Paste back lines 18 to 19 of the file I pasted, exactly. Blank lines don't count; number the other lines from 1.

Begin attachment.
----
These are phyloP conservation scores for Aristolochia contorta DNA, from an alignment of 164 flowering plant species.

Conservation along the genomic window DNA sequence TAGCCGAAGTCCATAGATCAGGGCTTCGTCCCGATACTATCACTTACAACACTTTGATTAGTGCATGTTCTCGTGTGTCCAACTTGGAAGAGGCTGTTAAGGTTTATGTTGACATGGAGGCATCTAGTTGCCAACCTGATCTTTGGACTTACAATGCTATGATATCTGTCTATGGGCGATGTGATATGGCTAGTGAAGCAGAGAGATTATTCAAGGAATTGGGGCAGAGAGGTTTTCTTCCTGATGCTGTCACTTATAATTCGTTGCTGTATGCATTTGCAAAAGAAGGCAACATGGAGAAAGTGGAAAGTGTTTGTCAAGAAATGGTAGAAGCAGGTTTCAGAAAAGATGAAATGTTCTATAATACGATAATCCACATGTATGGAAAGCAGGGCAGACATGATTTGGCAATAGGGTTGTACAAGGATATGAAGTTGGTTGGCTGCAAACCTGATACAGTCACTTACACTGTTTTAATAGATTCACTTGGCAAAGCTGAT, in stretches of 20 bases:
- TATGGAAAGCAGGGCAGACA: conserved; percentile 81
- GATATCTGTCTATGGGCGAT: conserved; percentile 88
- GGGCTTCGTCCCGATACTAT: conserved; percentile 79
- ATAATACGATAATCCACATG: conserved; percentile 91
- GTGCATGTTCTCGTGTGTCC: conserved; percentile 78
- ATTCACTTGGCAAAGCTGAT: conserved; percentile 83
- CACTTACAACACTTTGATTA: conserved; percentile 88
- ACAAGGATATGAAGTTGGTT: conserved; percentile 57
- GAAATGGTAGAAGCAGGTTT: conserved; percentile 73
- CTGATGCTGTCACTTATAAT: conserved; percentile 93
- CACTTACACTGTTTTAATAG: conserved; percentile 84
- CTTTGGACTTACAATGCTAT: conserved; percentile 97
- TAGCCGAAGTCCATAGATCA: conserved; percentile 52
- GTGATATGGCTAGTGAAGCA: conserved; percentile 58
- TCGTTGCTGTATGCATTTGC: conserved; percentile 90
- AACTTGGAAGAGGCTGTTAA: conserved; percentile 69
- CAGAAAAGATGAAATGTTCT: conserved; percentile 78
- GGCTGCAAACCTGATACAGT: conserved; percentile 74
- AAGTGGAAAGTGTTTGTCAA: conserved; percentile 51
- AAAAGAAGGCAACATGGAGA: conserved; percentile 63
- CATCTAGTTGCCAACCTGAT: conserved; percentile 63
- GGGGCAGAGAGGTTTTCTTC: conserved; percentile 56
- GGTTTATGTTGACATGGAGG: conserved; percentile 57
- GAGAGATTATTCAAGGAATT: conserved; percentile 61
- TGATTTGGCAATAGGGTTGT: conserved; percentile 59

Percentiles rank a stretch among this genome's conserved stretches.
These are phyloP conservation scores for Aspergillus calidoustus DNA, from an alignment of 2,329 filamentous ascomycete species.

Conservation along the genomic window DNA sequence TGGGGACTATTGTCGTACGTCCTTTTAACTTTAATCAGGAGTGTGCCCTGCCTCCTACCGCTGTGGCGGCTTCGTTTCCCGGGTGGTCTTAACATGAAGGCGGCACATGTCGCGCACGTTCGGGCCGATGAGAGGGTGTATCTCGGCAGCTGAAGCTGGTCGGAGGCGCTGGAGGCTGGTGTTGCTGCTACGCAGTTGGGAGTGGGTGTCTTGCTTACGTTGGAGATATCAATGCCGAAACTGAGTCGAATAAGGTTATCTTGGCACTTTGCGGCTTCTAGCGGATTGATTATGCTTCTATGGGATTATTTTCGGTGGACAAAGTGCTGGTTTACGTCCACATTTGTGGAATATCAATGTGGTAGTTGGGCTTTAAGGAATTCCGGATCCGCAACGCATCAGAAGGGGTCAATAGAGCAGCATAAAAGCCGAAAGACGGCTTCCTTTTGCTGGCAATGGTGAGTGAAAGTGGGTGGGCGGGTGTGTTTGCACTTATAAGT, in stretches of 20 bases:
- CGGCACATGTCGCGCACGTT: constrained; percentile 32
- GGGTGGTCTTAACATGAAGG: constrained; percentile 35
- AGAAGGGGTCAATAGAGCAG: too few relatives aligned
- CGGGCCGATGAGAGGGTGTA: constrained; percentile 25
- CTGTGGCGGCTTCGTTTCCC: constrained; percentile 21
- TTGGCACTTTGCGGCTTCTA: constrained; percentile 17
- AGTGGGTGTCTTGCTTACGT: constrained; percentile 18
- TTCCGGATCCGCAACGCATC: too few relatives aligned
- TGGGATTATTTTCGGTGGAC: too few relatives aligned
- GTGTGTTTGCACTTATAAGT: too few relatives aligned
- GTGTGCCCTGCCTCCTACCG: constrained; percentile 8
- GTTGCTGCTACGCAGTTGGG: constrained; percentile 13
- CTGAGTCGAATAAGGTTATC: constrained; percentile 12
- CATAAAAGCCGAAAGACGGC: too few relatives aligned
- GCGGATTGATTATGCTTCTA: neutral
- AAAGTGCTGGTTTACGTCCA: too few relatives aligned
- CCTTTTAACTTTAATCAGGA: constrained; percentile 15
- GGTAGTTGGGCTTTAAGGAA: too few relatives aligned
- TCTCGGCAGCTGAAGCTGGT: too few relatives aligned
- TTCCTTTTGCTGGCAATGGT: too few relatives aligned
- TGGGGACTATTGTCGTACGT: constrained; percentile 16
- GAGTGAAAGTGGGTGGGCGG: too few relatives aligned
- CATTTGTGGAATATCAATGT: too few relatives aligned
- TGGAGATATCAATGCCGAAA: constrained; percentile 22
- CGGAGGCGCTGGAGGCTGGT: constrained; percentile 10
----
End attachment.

- AACTTGGAAGAGGCTGTTAA: conserved; percentile 69
- CAGAAAAGATGAAATGTTCT: conserved; percentile 78